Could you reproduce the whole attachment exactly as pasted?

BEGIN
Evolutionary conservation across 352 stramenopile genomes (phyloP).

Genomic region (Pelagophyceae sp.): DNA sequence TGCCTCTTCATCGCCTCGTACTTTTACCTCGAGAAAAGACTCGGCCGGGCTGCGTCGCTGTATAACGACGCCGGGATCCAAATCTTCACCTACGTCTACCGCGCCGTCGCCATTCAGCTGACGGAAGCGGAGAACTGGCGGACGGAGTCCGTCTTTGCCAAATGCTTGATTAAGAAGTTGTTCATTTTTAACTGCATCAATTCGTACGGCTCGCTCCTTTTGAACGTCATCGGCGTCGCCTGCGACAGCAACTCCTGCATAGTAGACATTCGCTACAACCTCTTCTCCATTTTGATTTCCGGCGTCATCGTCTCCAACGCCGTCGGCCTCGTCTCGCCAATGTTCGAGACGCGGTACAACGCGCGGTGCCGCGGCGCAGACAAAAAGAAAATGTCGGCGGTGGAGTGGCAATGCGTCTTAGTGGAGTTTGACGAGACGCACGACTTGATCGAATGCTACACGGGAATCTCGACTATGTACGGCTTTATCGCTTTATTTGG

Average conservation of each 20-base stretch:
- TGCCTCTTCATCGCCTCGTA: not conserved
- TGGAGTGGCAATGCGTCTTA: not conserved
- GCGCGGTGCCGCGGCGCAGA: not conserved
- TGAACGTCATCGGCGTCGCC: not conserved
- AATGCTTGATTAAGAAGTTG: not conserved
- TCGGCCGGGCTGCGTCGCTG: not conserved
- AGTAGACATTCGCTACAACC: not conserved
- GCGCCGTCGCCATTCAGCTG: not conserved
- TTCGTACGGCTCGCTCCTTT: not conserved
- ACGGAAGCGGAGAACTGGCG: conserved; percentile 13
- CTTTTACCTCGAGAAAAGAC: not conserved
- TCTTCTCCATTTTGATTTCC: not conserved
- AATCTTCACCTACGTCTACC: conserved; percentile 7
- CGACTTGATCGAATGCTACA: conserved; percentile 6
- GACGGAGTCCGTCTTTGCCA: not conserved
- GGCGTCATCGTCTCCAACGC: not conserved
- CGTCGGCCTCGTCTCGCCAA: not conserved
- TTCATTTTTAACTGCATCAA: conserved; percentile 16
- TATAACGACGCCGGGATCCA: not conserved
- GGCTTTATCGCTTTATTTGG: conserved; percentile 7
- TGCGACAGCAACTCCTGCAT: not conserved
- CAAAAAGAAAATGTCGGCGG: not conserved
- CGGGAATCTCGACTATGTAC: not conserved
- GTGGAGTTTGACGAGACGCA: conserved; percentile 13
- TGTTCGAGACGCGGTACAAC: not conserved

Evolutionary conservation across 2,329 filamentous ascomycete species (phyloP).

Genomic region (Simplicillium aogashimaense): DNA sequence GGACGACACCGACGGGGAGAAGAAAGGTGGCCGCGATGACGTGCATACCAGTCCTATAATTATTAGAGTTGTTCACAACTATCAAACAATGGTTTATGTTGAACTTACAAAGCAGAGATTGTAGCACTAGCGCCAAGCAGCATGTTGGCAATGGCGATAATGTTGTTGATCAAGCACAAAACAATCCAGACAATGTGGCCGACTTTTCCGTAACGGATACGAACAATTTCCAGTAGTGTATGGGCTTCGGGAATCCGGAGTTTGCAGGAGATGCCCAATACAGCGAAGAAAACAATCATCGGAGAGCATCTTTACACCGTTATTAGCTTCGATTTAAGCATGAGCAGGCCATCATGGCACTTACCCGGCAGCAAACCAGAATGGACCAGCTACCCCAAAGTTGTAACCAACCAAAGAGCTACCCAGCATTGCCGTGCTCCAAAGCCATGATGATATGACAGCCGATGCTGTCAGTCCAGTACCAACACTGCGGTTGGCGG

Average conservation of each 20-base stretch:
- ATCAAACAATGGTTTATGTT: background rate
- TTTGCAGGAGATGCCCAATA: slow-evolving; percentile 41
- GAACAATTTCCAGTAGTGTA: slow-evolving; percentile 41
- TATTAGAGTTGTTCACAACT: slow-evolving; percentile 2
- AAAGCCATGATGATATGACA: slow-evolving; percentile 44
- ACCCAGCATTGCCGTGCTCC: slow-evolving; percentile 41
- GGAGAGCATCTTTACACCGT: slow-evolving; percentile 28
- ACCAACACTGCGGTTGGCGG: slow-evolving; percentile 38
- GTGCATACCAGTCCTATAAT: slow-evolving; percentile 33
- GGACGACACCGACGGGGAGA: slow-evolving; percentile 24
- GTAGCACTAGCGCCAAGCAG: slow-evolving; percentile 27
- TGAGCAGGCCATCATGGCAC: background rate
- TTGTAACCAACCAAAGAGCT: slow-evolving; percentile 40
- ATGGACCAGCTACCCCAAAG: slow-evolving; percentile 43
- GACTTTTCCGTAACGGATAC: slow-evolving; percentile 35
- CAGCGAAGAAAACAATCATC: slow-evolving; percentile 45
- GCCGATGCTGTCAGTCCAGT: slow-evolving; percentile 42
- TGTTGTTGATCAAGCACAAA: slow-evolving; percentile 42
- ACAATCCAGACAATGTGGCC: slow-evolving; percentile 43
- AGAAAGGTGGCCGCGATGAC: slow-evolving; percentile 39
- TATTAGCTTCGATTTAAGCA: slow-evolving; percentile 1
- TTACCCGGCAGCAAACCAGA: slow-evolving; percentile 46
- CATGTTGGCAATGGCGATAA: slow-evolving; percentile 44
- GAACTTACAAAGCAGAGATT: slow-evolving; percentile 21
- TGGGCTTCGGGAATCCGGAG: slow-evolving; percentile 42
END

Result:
Evolutionary conservation across 352 stramenopile genomes (phyloP).

Genomic region (Pelagophyceae sp.): DNA sequence TGCCTCTTCATCGCCTCGTACTTTTACCTCGAGAAAAGACTCGGCCGGGCTGCGTCGCTGTATAACGACGCCGGGATCCAAATCTTCACCTACGTCTACCGCGCCGTCGCCATTCAGCTGACGGAAGCGGAGAACTGGCGGACGGAGTCCGTCTTTGCCAAATGCTTGATTAAGAAGTTGTTCATTTTTAACTGCATCAATTCGTACGGCTCGCTCCTTTTGAACGTCATCGGCGTCGCCTGCGACAGCAACTCCTGCATAGTAGACATTCGCTACAACCTCTTCTCCATTTTGATTTCCGGCGTCATCGTCTCCAACGCCGTCGGCCTCGTCTCGCCAATGTTCGAGACGCGGTACAACGCGCGGTGCCGCGGCGCAGACAAAAAGAAAATGTCGGCGGTGGAGTGGCAATGCGTCTTAGTGGAGTTTGACGAGACGCACGACTTGATCGAATGCTACACGGGAATCTCGACTATGTACGGCTTTATCGCTTTATTTGG

Average conservation of each 20-base stretch:
- TGCCTCTTCATCGCCTCGTA: not conserved
- TGGAGTGGCAATGCGTCTTA: not conserved
- GCGCGGTGCCGCGGCGCAGA: not conserved
- TGAACGTCATCGGCGTCGCC: not conserved
- AATGCTTGATTAAGAAGTTG: not conserved
- TCGGCCGGGCTGCGTCGCTG: not conserved
- AGTAGACATTCGCTACAACC: not conserved
- GCGCCGTCGCCATTCAGCTG: not conserved
- TTCGTACGGCTCGCTCCTTT: not conserved
- ACGGAAGCGGAGAACTGGCG: conserved; percentile 13
- CTTTTACCTCGAGAAAAGAC: not conserved
- TCTTCTCCATTTTGATTTCC: not conserved
- AATCTTCACCTACGTCTACC: conserved; percentile 7
- CGACTTGATCGAATGCTACA: conserved; percentile 6
- GACGGAGTCCGTCTTTGCCA: not conserved
- GGCGTCATCGTCTCCAACGC: not conserved
- CGTCGGCCTCGTCTCGCCAA: not conserved
- TTCATTTTTAACTGCATCAA: conserved; percentile 16
- TATAACGACGCCGGGATCCA: not conserved
- GGCTTTATCGCTTTATTTGG: conserved; percentile 7
- TGCGACAGCAACTCCTGCAT: not conserved
- CAAAAAGAAAATGTCGGCGG: not conserved
- CGGGAATCTCGACTATGTAC: not conserved
- GTGGAGTTTGACGAGACGCA: conserved; percentile 13
- TGTTCGAGACGCGGTACAAC: not conserved

Evolutionary conservation across 2,329 filamentous ascomycete species (phyloP).

Genomic region (Simplicillium aogashimaense): DNA sequence GGACGACACCGACGGGGAGAAGAAAGGTGGCCGCGATGACGTGCATACCAGTCCTATAATTATTAGAGTTGTTCACAACTATCAAACAATGGTTTATGTTGAACTTACAAAGCAGAGATTGTAGCACTAGCGCCAAGCAGCATGTTGGCAATGGCGATAATGTTGTTGATCAAGCACAAAACAATCCAGACAATGTGGCCGACTTTTCCGTAACGGATACGAACAATTTCCAGTAGTGTATGGGCTTCGGGAATCCGGAGTTTGCAGGAGATGCCCAATACAGCGAAGAAAACAATCATCGGAGAGCATCTTTACACCGTTATTAGCTTCGATTTAAGCATGAGCAGGCCATCATGGCACTTACCCGGCAGCAAACCAGAATGGACCAGCTACCCCAAAGTTGTAACCAACCAAAGAGCTACCCAGCATTGCCGTGCTCCAAAGCCATGATGATATGACAGCCGATGCTGTCAGTCCAGTACCAACACTGCGGTTGGCGG

Average conservation of each 20-base stretch:
- ATCAAACAATGGTTTATGTT: background rate
- TTTGCAGGAGATGCCCAATA: slow-evolving; percentile 41
- GAACAATTTCCAGTAGTGTA: slow-evolving; percentile 41
- TATTAGAGTTGTTCACAACT: slow-evolving; percentile 2
- AAAGCCATGATGATATGACA: slow-evolving; percentile 44
- ACCCAGCATTGCCGTGCTCC: slow-evolving; percentile 41
- GGAGAGCATCTTTACACCGT: slow-evolving; percentile 28
- ACCAACACTGCGGTTGGCGG: slow-evolving; percentile 38
- GTGCATACCAGTCCTATAAT: slow-evolving; percentile 33
- GGACGACACCGACGGGGAGA: slow-evolving; percentile 24
- GTAGCACTAGCGCCAAGCAG: slow-evolving; percentile 27
- TGAGCAGGCCATCATGGCAC: background rate
- TTGTAACCAACCAAAGAGCT: slow-evolving; percentile 40
- ATGGACCAGCTACCCCAAAG: slow-evolving; percentile 43
- GACTTTTCCGTAACGGATAC: slow-evolving; percentile 35
- CAGCGAAGAAAACAATCATC: slow-evolving; percentile 45
- GCCGATGCTGTCAGTCCAGT: slow-evolving; percentile 42
- TGTTGTTGATCAAGCACAAA: slow-evolving; percentile 42
- ACAATCCAGACAATGTGGCC: slow-evolving; percentile 43
- AGAAAGGTGGCCGCGATGAC: slow-evolving; percentile 39
- TATTAGCTTCGATTTAAGCA: slow-evolving; percentile 1
- TTACCCGGCAGCAAACCAGA: slow-evolving; percentile 46
- CATGTTGGCAATGGCGATAA: slow-evolving; percentile 44
- GAACTTACAAAGCAGAGATT: slow-evolving; percentile 21
- TGGGCTTCGGGAATCCGGAG: slow-evolving; percentile 42